What gps do you use for navigation - CycleBlaze

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What gps do you use for navigation

Rachael Anderson

My husband and I use a garmin 64s which has worked well because we can load free open street maps and tracks.  Also you can change batteries when needed.  My issue now is it gets in the way of my GoPro camera and it’s getting harder for me to read.  I’m looking at the Garmin edge 830 and 530 because they also allow you to load free maps and tracks an they are more compact and won’t get in the way of the camera.  Please let me know if you’ve had experience with either of these.  Thanks!

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3 weeks ago
George HallTo Rachael Anderson

I suppose I'm old-fashioned, or maybe I'm just an old grouch.  I use GPS on bike tours only as a secondary backup - I rely on paper maps with cues on where to turn as my primary navigation.  If I found myself in need of GPS I would just use my phone.  On my 2015 Transam I only recall once when I used the phone GPS - and then it was only at the end of a long day when I was within a block of the hotel but couldn't spot it!    But I know other cyclists - even some of my age - who couldn't circle a block without use of their GPS. So each to their own I guess - ACA wants folks to use BOTH paper maps and GPS, and perhaps that's the best way.  

To me, part of the charm & challenge of a bike tour is navigating by following the map and cues. But, in the interest of full disclosure and honesty; I did use my phone GPS twice in 2019 in Germany when I managed to get myself "lost" while touring along the Rhine River on weekends - though usually not completely lost,  I was pretty tired after riding all day and wanted to take the shortest route back to the apartment so I consulted the phone GPS/map - but this was only at first when I was unfamiliar with the routes.

Oh, something of interest - did you know your GoPro has GPS?  It's everywhere these days - big brother can read your GoPro and construct a log of your recent travels.  One of my former lifetimes was as a Forensic Engineer, and "black box" data is all the rage in forensics. 

Sorry I wasn't of any help for your direct question,

Buddy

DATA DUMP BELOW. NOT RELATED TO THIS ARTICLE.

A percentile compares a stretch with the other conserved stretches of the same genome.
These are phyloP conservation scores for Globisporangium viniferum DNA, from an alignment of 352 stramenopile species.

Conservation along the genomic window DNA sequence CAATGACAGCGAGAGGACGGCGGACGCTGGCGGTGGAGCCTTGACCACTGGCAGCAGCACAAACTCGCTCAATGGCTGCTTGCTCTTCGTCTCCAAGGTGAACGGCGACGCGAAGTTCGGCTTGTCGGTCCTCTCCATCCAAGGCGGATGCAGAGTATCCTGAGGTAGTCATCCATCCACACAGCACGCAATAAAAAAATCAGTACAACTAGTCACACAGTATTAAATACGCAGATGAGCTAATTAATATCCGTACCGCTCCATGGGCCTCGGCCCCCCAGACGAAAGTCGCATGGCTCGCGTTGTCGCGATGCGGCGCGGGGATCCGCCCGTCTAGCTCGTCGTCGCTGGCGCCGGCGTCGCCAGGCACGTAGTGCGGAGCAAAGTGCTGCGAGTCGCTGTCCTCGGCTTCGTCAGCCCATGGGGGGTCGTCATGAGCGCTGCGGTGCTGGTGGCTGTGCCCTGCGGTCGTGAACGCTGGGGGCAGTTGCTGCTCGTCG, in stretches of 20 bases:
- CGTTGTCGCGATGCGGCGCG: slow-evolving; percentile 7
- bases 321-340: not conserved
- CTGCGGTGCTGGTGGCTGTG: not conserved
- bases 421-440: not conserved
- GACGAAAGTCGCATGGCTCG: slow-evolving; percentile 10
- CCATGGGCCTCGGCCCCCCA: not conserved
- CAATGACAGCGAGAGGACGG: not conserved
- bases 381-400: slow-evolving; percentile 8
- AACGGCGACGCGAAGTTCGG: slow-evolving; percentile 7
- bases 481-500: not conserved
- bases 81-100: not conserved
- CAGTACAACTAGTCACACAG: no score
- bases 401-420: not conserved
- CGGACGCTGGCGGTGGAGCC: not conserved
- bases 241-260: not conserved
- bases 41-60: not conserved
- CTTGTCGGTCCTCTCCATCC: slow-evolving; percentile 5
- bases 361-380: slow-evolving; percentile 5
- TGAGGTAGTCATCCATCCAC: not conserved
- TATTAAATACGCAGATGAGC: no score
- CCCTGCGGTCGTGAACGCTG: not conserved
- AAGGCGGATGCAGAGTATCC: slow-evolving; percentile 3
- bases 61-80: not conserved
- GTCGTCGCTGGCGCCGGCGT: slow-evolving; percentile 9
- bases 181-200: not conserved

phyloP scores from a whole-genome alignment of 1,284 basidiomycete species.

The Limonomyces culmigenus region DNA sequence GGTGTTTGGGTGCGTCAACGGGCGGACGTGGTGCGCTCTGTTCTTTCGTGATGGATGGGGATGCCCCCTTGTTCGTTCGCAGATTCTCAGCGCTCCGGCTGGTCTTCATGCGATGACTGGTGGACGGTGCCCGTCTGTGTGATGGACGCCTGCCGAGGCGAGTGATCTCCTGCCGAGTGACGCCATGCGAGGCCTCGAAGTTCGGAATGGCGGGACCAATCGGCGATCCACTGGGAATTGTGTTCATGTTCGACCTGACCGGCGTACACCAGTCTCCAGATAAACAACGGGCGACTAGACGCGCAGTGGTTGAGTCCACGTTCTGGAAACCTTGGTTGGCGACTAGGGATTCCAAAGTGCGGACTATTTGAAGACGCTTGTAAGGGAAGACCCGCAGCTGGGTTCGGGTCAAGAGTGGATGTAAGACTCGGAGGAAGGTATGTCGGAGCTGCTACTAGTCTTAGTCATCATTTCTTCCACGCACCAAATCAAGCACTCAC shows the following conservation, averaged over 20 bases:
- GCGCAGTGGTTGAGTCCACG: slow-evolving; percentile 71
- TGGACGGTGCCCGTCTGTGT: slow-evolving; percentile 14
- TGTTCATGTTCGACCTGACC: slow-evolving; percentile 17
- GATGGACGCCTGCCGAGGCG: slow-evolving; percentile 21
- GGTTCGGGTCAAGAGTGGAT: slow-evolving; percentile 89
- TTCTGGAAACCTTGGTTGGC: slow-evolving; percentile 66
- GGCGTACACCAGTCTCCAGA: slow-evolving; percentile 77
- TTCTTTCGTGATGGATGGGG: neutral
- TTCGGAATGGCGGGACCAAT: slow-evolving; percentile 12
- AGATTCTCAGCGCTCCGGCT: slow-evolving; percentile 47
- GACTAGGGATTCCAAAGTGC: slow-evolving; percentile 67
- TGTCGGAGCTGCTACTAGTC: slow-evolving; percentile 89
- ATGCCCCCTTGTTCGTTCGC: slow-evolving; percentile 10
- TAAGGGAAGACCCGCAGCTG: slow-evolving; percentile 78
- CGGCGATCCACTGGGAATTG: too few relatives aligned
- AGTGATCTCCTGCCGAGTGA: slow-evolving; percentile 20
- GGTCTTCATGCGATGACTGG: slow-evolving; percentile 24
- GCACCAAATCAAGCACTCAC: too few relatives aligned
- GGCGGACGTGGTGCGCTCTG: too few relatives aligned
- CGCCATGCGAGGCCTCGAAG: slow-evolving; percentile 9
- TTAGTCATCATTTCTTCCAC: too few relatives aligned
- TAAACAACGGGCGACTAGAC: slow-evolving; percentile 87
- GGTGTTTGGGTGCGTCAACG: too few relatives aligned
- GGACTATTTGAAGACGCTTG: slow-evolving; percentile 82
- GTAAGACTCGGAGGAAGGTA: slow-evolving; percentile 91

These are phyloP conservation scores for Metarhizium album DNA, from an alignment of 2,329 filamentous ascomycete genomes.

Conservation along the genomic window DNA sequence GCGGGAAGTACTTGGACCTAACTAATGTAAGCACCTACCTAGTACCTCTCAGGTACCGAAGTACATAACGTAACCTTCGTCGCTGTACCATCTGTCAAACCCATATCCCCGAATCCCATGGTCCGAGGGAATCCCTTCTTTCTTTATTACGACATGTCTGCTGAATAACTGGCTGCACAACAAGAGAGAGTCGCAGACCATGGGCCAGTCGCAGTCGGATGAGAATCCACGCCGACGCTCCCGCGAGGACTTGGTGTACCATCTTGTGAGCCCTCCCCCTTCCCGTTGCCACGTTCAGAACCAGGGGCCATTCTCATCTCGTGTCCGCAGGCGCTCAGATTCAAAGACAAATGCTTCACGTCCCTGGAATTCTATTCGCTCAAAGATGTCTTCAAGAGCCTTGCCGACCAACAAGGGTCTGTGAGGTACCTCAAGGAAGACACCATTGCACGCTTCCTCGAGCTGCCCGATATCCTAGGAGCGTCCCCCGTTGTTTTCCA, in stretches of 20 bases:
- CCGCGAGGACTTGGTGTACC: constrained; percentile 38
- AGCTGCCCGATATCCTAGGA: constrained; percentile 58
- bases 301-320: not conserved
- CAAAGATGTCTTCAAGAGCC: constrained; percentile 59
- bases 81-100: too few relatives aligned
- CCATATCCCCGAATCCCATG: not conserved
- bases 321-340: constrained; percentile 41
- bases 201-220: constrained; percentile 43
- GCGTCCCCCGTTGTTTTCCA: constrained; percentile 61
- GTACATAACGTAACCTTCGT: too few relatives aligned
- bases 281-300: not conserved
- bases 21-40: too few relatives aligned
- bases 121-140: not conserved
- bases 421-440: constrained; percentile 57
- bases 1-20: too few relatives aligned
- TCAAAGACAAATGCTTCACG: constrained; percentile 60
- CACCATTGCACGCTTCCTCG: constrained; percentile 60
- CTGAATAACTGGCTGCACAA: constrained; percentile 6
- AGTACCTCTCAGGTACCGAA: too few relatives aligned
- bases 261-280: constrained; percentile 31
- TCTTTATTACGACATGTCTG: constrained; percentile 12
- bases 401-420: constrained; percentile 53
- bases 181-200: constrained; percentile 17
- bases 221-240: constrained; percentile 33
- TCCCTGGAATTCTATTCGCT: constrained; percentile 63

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3 weeks ago
Scott AndersonTo George Hall

Interesting.  I felt much as you do for many years.  I love maps, and am sorry that it’s harder to find the kind of quality maps that used to be available everywhere.  Every tobacconist in France seemed to have a rack of Michelin maps prominently displayed when we first started out with overseas traveling.  I still have nearly all of the maps we bought along the way from our first tour of Europe 30 years ago, with our Route inked on to them.  They’re among the few possessions I felt it worth cramming into our small storage unit when we sold our home.

We started carrying a GPS on our tour of Japan in 2007, when we decided we would get hopelessly lost without one since we couldn’t even read the maps, much less translate them.  We were right, too.  Our gps devices failed to load our maps at first because of a user error - the micro SD card had become dislodged.  We decided to get by with the hard copy map we were also carrying - and an hour later were chagrined to find ourselves staring at the same inn we had started from.

I like them now partly for the convenience, but mostly for the improved ride quality.  We spend a lot more time on higher quality, low traffic side roads than we used to, safe in the knowledge (usually, at least) that they not dump us at a dead end and a lengthy backtrack.  And I especially like it for what it offers Rachael, who’s one of those who is prone to getting lost circling the block in a strange setting.  It’s pretty liberating for both of us - she feels secure knowing she can always just backtrack when she’s out on her own, and I worry less for her too.

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3 weeks ago
Jacquie GaudetTo Rachael Anderson

Hi Rachael

I've been using a Garmin Edge 810 since I bought it in 2013.  I chose it specifically for its navigation features; at the time, it was unique.  I decided to get a bike computer because my phone battery wouldn't last a full day if it was tracking my ride and I wanted to be sure I had an operating phone if I needed it.